It’s slowly getting out around the world that Australians are obsessed by coffee, and Australians make very good coffee. What’s slightly confounding, I think to all concerned, is that Australian coffee is so good because it’s Australian. The Australians created it… a version of coffee called a ‘flat white’ with the same principles used to make a ‘latte’ or ‘cappucino’. Wikipedia says it was invented in the 1970s but do we trust wikipedia?
In any case, the Sydney Moving Company has a very good explanation of how coffee is different in Australian than in the USA. If you haven’t tried one, go for it. Order a flat white or latte, both are similar. You don’t have to put on an Aussie accent to do it. Starbucks apparently has introduced an Aussie Flat White in the USA as of January 2015. If you’ve tried it, please tell us what it’s like in the comments!
I thought that when Australians (or those of us who’ve adopted Australia as home) complained about not getting good coffee overseas, it was saying that we can’t find a latte or flat white like in Oz.
But my pal Peter, who lives in Madrid (and is Australian), reminded me that Australians make black coffee differently too! The Long Black is a double espresso, poured over hot water, is also known as an Americano, is and is often not easily found in Europe.
Caitlin, the daughter of a friend of my better half, told me about the Coffee(In)Touch Guides. As an app for the phone which comes in versions for London, NYC and Paris, it’s been a bit of a saviour over the last four months. Though admittedly, we’ve ended up at the chains Costa and Starbucks more times than I’d foreseen. Through the app, a few that we’ve discovered include: La Caféothèque on Rue de l’Hotel de Ville, near the Seine in the 4th. It runs coffee tasting and appreciation nights, has nice sweets, and a homey atmosphere in a maze of four interconnected rooms. We were directed to Café Craft on Rue des Vinaigriers in the 10th, right next to Canal St Martin, an interesting set-up where people can come and work on computers and treat it as a casual workspace or office. We were served delicious coffees by… an Australian.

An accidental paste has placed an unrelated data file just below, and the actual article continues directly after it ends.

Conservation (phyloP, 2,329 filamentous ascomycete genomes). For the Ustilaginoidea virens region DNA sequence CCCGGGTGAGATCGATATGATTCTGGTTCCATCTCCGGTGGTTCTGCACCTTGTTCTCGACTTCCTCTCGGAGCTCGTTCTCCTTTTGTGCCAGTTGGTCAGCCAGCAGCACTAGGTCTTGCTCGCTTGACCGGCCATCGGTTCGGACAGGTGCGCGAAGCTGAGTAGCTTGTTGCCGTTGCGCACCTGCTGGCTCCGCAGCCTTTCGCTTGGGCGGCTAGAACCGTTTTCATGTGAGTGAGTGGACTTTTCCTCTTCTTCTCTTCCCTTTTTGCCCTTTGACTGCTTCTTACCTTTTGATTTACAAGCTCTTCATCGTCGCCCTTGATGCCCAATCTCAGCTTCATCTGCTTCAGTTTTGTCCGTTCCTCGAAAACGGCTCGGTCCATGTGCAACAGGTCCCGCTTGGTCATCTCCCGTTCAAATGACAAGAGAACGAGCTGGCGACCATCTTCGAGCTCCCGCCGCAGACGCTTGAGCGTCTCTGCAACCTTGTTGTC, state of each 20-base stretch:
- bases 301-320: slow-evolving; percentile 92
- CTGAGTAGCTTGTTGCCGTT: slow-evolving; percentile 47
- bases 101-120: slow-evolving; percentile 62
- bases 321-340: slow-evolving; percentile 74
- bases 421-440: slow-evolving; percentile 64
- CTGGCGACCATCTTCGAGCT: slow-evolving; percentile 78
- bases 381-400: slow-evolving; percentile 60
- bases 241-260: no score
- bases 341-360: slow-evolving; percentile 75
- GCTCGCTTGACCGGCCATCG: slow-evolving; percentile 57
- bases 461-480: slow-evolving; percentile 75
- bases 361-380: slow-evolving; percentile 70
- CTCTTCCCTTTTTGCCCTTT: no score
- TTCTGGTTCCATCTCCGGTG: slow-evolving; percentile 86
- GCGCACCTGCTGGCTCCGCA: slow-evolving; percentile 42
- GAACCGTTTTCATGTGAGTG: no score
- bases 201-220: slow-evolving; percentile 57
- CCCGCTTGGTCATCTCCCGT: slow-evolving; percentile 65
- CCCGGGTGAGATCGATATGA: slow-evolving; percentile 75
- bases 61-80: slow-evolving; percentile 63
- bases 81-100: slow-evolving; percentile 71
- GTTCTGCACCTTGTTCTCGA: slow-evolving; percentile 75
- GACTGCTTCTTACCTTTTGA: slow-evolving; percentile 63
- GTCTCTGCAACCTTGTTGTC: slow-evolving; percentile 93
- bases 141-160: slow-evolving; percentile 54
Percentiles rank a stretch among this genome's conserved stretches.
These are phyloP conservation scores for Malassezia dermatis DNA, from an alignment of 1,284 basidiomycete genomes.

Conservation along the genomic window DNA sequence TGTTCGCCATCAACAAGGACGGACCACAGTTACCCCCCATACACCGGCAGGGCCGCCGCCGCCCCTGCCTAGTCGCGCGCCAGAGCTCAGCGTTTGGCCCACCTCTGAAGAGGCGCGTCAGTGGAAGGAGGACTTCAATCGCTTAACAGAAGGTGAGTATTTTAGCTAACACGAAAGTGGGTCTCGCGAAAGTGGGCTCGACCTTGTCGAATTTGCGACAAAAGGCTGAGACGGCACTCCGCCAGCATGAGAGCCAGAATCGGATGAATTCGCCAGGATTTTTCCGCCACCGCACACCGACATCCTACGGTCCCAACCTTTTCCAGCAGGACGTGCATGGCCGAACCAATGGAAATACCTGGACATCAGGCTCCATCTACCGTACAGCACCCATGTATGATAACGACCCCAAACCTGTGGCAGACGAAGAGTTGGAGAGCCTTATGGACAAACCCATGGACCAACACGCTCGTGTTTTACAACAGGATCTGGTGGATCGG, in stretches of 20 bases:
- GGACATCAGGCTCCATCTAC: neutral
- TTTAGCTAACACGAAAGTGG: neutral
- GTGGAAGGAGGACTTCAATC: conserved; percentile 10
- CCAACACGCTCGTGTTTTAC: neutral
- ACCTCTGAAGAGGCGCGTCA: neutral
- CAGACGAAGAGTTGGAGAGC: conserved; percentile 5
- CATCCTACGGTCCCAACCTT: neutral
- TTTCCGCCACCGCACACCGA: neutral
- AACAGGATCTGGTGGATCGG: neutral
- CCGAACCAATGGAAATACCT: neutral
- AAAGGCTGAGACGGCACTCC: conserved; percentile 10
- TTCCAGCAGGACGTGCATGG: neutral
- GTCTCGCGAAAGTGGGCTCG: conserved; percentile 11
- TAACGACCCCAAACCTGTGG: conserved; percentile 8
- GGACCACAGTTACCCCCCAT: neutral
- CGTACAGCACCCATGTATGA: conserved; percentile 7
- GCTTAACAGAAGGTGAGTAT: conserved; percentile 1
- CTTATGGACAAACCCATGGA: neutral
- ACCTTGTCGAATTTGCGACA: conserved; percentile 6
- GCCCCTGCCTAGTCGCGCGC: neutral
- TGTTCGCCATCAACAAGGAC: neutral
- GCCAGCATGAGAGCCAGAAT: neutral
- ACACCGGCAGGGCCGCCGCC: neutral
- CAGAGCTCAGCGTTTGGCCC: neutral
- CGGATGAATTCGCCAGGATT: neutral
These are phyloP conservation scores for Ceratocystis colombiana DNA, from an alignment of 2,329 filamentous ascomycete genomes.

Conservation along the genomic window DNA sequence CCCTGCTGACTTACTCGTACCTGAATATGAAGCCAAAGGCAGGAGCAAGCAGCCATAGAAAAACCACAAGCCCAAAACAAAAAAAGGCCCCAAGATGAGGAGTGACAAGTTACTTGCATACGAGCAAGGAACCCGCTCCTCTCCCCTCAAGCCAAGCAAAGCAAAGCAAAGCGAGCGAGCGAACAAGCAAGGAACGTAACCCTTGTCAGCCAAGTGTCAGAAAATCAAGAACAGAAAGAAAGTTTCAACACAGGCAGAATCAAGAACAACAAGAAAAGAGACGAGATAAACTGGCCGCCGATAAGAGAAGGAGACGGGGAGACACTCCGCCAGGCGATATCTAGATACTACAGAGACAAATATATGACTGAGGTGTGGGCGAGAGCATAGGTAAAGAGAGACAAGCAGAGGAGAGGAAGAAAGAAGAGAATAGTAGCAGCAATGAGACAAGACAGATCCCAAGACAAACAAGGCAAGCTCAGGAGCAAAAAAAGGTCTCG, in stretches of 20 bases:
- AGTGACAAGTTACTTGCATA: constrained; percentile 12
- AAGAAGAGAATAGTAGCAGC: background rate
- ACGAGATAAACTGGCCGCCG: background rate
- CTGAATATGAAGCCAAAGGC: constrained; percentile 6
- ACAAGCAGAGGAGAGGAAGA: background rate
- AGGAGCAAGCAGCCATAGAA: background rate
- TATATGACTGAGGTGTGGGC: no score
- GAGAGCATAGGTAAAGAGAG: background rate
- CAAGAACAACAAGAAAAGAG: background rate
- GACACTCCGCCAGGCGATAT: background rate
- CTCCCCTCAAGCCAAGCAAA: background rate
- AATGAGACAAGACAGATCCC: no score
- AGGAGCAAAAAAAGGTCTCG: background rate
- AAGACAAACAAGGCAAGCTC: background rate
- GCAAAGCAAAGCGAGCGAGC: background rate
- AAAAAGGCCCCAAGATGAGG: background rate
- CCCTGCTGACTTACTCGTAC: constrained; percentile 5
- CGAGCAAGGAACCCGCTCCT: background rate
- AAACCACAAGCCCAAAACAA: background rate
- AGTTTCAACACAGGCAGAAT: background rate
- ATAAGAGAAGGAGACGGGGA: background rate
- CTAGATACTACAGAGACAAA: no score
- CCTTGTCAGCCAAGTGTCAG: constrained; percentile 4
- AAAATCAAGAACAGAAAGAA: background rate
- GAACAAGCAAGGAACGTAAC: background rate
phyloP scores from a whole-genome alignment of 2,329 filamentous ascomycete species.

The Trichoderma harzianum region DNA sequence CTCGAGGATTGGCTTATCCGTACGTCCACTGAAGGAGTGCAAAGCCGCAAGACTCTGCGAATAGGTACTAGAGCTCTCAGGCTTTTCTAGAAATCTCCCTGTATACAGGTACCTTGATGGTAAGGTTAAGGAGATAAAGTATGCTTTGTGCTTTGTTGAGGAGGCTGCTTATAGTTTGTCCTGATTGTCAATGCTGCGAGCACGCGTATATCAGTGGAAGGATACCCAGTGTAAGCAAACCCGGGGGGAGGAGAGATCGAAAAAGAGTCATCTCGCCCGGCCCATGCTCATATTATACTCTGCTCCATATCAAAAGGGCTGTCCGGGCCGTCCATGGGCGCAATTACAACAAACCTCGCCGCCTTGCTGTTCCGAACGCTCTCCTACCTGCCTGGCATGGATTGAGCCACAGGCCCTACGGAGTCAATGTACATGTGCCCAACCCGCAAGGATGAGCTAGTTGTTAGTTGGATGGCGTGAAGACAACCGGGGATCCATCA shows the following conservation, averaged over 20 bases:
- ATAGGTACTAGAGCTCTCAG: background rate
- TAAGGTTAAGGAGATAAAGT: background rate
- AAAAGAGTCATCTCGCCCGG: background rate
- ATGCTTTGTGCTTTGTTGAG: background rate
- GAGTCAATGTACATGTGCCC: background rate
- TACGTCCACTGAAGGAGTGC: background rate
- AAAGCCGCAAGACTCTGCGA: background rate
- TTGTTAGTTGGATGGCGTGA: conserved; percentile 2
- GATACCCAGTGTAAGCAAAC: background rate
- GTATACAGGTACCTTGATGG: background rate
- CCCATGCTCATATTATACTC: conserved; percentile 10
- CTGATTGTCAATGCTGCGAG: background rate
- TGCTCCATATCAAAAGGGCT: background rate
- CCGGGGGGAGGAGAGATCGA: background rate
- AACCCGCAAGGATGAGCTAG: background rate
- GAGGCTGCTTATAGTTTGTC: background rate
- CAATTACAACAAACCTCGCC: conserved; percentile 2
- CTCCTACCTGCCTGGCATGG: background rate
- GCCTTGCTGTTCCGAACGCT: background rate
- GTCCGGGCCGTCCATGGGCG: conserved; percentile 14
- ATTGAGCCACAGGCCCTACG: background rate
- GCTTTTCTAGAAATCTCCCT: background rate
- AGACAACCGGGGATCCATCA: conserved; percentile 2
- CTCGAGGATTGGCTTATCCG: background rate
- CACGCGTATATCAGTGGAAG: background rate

Boot Café up in the 3rd, close to Boulevard du Temple is tiny and charming. The rather adorable American barista was signing along to hip Americana music while we all politely figured out how to sit and stand in the small space. The photos in this post are mostly from here.
Finally, the last is not only not the least, but my favourite. Coutume Café, half-owned by an Australian, was not far from where I stayed for a month in the 7th arrondissement and everytime I went, it made me happy. It’s fun, hip and modern, the most of all the ones I’ve mentioned here; the staff are great and I became friendly with them, and they serve delicious pastries in the morning; if you’re lucky, there’s a selection of three. They do a roaring trade in brunch on the weekends too, and have just set up a demonstration station in the back of the cafe with various coffee apparatuses and supplies. After I moved from the 7th to Beaubourg, I’ve only occasionally managed to stop off for a coffee on my way to work, savour the taste, and feel glad to not settle for the horrible coffee at work. I’ll miss them the most when I’m gone.